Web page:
Friday, March 7, 2008

What are Open Educational Resources

Open Educational Resources: What they are and why do they matter? by Ilkka Tuomi

I will start off by saying that this reading assignment was very excellent.

Aside from getting a really engaging and easy to understand overview of the main principles of open-source, a few concepts really resonated with me while reading the report:

1. As I mentioned in my introduction, I am a student of Public Diplomacy. Somewhat tangentially I have been trying to find the links between ICTs and social change. While I am a huge advocate of the power of communications, I have lately come to a mental cliff-hanger when I consider that for the last 10 years or so we have been told that 'information is power' which I must answer "yes, but no, unless..." My quandry is: "then what!?" An irony of the information society is what do you do with the information?

Thus, reading Tuomi's discourse was very enlightening.
"This paper suggests that, from a policy point of view, it is important to distinguish several different types of resources, some of which generate most social benefits when they are kept open...This puts open educational resources in a new economic context where resource scarcity s not the limiting factor, and where artificial scarcity may carry social costs."
Grounding the ambiguous "information" back into how it can be educational helped me recognize how information can be productive. Which I think is the most important part of the equation.

I saw these links most clearly through the following two discussions specifically:

2. Distinguishing three hierarchical levels of openness in the social domain.

I think my quandry about the vague "information" was that my personal definition ended at what Tuomi calls "Openness I" (where one can access or reach the resource).

However, considering the higher two levels of "Openness II" (where one can access the service generated by the resource), and "Openness III" (the right and capability to modify, repackage, and add value to the resource) was useful in identifying the transformative possibilities of information.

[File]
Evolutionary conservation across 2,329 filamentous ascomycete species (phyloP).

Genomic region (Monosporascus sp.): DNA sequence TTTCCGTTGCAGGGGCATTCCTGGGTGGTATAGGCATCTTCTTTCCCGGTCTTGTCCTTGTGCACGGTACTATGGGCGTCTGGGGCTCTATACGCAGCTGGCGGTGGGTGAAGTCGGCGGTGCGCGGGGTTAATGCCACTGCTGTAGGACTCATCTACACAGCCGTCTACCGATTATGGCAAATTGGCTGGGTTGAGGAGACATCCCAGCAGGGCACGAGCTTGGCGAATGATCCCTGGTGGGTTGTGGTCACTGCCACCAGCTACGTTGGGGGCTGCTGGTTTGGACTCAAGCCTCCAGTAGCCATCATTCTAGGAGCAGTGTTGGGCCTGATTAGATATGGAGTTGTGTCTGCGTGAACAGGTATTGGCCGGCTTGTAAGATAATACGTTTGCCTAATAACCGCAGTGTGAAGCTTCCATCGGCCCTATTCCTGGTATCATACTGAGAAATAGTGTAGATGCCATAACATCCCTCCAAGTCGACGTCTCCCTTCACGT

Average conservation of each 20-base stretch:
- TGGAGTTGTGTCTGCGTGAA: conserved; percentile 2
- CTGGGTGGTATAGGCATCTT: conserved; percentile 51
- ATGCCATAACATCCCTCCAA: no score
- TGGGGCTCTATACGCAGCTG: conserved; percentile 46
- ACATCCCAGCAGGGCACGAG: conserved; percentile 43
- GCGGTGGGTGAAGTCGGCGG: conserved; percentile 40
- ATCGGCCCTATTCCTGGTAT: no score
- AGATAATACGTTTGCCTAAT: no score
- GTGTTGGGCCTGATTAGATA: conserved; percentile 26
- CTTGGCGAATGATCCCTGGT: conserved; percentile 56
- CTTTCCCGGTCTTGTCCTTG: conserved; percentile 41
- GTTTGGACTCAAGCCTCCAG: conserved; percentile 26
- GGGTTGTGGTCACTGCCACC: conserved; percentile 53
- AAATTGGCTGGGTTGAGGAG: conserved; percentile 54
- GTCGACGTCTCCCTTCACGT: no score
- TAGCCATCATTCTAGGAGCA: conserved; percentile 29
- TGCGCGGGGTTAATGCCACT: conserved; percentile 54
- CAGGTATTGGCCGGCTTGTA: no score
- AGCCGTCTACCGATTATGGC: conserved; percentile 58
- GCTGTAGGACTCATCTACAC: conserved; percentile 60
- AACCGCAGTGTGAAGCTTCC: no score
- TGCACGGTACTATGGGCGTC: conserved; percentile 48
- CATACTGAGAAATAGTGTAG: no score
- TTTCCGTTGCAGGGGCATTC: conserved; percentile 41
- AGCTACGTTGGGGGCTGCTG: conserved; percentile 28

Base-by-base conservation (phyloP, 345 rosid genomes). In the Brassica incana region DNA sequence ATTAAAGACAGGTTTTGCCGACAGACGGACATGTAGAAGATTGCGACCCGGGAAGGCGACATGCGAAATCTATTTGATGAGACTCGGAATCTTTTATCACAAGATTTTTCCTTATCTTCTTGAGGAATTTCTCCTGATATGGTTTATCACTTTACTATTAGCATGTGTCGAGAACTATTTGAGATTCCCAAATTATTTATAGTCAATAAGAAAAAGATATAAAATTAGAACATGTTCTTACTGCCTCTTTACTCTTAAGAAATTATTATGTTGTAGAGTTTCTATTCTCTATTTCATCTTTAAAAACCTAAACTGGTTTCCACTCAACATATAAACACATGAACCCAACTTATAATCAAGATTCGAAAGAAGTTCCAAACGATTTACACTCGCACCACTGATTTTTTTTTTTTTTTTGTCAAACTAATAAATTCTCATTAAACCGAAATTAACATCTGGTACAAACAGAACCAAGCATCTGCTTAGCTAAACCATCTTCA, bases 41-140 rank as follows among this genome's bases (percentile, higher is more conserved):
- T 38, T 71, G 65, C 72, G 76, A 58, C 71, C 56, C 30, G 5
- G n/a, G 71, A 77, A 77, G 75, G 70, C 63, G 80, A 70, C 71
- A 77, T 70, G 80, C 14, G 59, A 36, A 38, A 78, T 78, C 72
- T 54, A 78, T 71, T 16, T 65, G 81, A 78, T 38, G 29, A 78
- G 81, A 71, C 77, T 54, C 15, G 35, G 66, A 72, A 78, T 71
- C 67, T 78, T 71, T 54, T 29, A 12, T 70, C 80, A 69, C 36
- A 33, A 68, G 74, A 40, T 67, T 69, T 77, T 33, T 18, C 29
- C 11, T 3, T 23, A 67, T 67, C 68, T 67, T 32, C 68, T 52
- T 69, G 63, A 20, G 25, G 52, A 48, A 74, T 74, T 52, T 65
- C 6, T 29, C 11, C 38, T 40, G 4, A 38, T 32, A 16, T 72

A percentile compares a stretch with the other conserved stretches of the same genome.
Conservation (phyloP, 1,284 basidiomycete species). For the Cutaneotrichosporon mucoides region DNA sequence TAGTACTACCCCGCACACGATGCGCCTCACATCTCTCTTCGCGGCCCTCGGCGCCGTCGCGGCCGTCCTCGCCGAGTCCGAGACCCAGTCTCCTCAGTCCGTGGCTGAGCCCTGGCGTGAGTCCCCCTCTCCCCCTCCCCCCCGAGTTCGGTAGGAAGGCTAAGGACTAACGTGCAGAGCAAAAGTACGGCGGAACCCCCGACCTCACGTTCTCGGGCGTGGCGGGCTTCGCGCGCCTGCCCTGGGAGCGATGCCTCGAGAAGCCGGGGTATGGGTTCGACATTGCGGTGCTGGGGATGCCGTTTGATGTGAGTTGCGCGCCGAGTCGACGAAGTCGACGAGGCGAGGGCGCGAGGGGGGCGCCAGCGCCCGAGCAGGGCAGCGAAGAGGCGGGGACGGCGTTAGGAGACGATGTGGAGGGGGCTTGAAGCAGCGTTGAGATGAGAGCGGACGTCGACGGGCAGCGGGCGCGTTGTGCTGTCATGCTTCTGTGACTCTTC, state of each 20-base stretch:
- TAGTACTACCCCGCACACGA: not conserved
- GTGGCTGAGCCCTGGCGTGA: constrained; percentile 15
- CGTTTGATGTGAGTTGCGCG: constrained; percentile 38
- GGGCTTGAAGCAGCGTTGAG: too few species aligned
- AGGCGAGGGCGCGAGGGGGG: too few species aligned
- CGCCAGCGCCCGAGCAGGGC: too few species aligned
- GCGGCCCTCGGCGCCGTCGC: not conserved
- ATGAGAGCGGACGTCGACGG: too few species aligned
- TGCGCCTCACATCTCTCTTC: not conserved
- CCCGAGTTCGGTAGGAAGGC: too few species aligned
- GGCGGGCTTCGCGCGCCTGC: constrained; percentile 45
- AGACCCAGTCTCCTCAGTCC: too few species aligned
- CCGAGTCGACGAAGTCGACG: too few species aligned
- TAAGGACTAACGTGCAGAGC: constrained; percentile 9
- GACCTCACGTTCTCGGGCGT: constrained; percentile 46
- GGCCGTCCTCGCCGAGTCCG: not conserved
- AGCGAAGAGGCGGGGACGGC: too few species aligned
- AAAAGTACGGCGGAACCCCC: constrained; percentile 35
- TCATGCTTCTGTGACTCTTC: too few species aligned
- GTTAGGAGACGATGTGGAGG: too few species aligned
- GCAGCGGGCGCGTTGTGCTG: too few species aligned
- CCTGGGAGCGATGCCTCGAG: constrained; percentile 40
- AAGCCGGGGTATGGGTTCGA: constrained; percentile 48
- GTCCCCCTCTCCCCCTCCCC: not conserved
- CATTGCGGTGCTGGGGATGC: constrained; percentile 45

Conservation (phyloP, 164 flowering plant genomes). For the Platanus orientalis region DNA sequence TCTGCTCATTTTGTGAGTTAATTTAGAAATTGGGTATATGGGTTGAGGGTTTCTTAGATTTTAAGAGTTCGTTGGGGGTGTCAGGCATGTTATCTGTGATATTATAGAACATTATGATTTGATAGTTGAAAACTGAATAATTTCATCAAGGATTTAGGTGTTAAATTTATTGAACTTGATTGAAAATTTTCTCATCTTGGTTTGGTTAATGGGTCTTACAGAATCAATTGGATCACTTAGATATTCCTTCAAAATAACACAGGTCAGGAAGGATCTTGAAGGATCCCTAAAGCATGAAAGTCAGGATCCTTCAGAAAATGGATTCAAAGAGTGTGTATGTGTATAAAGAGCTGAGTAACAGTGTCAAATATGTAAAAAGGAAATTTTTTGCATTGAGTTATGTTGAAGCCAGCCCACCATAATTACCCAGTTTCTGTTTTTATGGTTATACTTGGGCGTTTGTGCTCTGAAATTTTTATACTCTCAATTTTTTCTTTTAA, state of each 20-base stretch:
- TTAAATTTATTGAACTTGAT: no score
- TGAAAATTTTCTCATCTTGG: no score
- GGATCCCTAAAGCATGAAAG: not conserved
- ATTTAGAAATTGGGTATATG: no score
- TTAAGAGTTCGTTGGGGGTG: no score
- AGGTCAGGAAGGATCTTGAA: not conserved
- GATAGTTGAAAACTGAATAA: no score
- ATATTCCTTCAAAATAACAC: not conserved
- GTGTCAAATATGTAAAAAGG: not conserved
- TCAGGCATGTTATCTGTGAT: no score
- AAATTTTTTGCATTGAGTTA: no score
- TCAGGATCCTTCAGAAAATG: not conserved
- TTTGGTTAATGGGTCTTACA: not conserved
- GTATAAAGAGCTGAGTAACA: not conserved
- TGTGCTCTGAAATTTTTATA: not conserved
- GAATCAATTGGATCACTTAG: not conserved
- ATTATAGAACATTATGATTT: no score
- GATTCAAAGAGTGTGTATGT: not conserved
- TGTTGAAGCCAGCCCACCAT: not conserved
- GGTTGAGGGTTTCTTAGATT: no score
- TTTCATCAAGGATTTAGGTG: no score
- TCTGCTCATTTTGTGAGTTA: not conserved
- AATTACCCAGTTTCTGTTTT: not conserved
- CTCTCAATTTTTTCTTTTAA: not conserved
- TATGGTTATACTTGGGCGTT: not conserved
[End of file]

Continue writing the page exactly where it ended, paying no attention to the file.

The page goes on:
If people have a specialization and really link in with other students/educators/professionals by sharing the knowledge on any given subject (be it computer science, biology, law, etc.) then indeed, information is power and can produce positive human development and social change.

3. Defining resources from an economic point of view

This exploration, while common-sensical in retrospect, was great for me to read in plain black and white as it helped solidify why the network society is so unique and valuable.
"Open source resources can, however, also be characterized as a mirror image of common pool resources. Common pool resources have the specific characteristic that they are subtractable. When someone uses the pool, the value of the pool diminishes...Open source is from this point of view an interesting economic resources. As the future value of the system depends on the amount of developers and the availability of complementary products, an open source pool may become more valuable when more people use it."

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